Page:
On this week’s episode of Confluence, we continue our conversation with leading Canadians who are at the forefront of global tech. Michelle Zatlyn, co-founder of Cloudflare, is back to talk about whether or not there is a special Canadian sauce that puts Canadian entrepreneurs in a unique position to foster innovation. We also spoke to Atlee Clark, Director of Operations at Ottawa-based Shopify and former Executive Director of the C100 in the Bay Area. These women have set standards in their fields for innovation and business leadership and we set out to find out how. Is Silicon Valley confined to its geographical location or has its ‘borders’ expanded? Could Canada be home to the next Big Tech Hub? As talent continues to circulate around the world, how should we be paying attention to ‘brain flow’, and what strategies can be deployed at scale to attract and retain talent? And finally, what values should leaders be focusing on to support diverse communities and more equitable innovation?LINKS:- Michelle Zatlyn LinkedInMichelle Zatlyn TwitterAtlee Clark LinkedInAtlee Clark TwitterC100C100 TwitterShopifyCloudFlareHemispheric Partners: Trade, Technology, and Innovation Ties Between the Bay Area and CanadaGlobe and Mail - Opinion: Is Canada in line to be the next Silicon Valley?The Logic - Origin Story: Canadians in Silicon ValleyCNBC - Why Canada is becoming a start-up mecca rivaling Silicon ValleyBusiness Insider - Why tech companies in Silicon Valley should expand to CanadaSan Francisco Chronicle - Canada to Silicon Valley’s International Talent: We Want YouForbes - CloudFlare Cofounder Michelle Zatlyn Is New Billionaire As Stock Reaches New HighBusinessWire - Cloudflare Announces First Office in Canada to Further Support Canadian Customers, Innovation, and GrowthFortune - Cloudflare Co-Founder Michelle Zatlyn: ‘Somebody Should’ Decide What to Delete OnlineC100’s Founding Executive Director, Atlee Clark, Launches Backbone Angels
On this week’s episode of Confluence, we’re coming back home and talking about Canada’s role in defining the future of tech. There seems to be a special Canadian sauce that gives us an edge. To help us figure out where Canada belongs in this conversation, we’re talking to three powerhouses in the tech landscape (who also all happen to be Canadian!). First, you’ll hear from C100s Laura Buhler and Chris Albinson, two Canadian expats working in the Bay Area to galvanize the global Canadian tech diaspora . We also sat down with Michelle Zatlyn, founder of Cloudflare, who reveals the differences between Canadian and American cultures within tech and how much community matters within Canada’s growing landscape. Is Silicon Valley confined to its geographical location or has it become so much more than that? How is Gen Z reshaping the way we think and work within tech? Will global pandemic provide an opportunity for Canada to define best business and investment practices for the future? And finally, is there something holding Canada back from being a top player on a global scale?LINKS:Laura Buhler LinkedInLaura Buhler TwitterChris Albinson LinkedInChris Albinson TwitterMichelle Zatlyn LinkedInMichelle Zatlyn TwitterC100C100 TwitterCloudFlareHemispheric Partners: Trade, Technology, and Innovation Ties Between the Bay Area and CanadaGlobe and Mail - Opinion: Is Canada in line to be the next Silicon Valley?The Logic - Origin Story: Canadians in Silicon ValleyCNBC - Why Canada is becoming a start-up mecca rivaling Silicon ValleyBusiness Insider - Why tech companies in Silicon Valley should expand to CanadaSan Francisco Chronicle - Canada to Silicon Valley’s International Talent: We Want YouForbes - CloudFlare Cofounder Michelle Zatlyn Is New Billionaire As Stock Reaches New HighBusinessWire - Cloudflare Announces First Office in Canada to Further Support Canadian Customers, Innovation, and GrowthFortune - Cloudflare Co-Founder Michelle Zatlyn: ‘Somebody Should’ Decide What to Delete OnlineSilicon Valley Digital: Canadian Technology Accelerator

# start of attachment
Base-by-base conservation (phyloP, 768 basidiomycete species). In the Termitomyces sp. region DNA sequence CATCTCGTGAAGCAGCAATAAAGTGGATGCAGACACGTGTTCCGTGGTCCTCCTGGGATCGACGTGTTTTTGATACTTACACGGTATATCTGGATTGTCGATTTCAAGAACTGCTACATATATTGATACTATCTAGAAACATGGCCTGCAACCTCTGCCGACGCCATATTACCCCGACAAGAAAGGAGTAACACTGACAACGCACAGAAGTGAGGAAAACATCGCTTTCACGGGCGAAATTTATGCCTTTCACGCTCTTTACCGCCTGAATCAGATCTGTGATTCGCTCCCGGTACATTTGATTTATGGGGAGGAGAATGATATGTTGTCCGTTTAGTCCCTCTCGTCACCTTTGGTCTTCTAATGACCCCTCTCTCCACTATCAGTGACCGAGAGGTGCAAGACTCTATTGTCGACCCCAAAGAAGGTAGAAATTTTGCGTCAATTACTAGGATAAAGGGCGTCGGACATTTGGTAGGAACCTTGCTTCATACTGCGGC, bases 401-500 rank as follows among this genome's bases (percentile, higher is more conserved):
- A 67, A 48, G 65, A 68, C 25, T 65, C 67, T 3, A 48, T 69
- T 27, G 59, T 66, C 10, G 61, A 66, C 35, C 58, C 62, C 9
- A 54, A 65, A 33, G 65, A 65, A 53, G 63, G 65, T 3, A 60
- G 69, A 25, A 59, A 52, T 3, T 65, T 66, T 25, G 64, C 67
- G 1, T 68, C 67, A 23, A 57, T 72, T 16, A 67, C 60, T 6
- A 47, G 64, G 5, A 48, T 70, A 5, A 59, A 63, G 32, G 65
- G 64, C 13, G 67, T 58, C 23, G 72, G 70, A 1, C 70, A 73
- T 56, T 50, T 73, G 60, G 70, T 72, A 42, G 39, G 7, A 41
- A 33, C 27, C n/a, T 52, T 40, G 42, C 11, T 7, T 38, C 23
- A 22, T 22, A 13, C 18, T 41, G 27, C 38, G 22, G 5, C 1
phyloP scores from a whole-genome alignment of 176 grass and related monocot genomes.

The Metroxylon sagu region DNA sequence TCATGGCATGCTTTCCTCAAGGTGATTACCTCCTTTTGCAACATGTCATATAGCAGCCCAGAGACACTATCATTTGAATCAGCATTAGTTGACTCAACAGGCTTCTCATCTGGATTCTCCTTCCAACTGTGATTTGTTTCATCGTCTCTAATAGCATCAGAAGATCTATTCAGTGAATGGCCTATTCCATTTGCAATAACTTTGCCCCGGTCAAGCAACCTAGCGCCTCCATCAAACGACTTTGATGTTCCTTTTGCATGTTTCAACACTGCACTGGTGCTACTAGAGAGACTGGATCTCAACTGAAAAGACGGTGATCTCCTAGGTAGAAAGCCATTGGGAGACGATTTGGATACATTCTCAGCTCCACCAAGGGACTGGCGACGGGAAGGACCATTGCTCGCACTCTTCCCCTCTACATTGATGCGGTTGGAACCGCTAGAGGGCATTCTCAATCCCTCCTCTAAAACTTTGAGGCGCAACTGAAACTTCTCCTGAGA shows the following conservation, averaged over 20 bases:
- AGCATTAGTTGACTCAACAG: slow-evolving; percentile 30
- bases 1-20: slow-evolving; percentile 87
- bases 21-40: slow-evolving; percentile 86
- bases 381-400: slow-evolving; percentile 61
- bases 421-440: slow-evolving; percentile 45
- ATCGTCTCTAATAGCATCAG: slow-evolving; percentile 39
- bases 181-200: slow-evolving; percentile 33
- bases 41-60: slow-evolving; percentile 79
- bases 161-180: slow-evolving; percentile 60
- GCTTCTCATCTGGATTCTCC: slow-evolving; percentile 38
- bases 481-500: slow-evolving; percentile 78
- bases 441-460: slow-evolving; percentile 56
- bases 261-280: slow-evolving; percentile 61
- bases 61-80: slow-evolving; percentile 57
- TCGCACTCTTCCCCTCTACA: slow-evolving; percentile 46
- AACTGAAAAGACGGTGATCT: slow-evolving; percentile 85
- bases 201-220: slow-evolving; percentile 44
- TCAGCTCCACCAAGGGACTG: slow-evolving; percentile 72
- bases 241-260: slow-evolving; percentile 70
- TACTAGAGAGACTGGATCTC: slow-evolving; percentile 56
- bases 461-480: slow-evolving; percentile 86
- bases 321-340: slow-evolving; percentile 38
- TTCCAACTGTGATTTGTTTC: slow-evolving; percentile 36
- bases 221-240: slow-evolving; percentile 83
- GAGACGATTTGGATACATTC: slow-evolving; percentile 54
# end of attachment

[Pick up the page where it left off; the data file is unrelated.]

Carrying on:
The need to create and shift towards pro-human tech is more important than it’s ever been. The question is, how do we get there? Do we leave it up to the governments, policy makers and diplomats to figure out or do we let Big Tech answer this for us? Does a world exist where they can all work together while our democracy is at stake? This week, Rana sits down with Zvika Krieger, Director of Responsible Innovation at Facebook, who is searching for the answers to these questions everyday. His breadth of experience in every corner of the tech world has equipped him with unique perspectives on how to tackle these issues. We talk to Zvika about what motivated his career trajectory to go from journalism, government, and now into the private sector. We also discuss the evolution of tech diplomacy in Silicon Valley, the biases that are inherent to product decisions, and how the societal impact of products are an existential risk for Big Tech companies like Facebook. Connect with us on Twitter. We’re @CanCGSF and @RanaSarkar_. We look forward to continuing the conversation. Links:Zvika KriegerZvika Krieger TwitterScoop: Facebook hire aims to infuse ethics into product designA Practical Guide for Building Ethical TechWEF Centre for the Fourth Industrial RevolutionCenter for Humane TechnologyAll Tech Is HumanMarkkula Center for Applied EthicsOpinion | Who Will Teach Silicon Valley to be Ethical?The World’s First Ambassador to Silicon Valley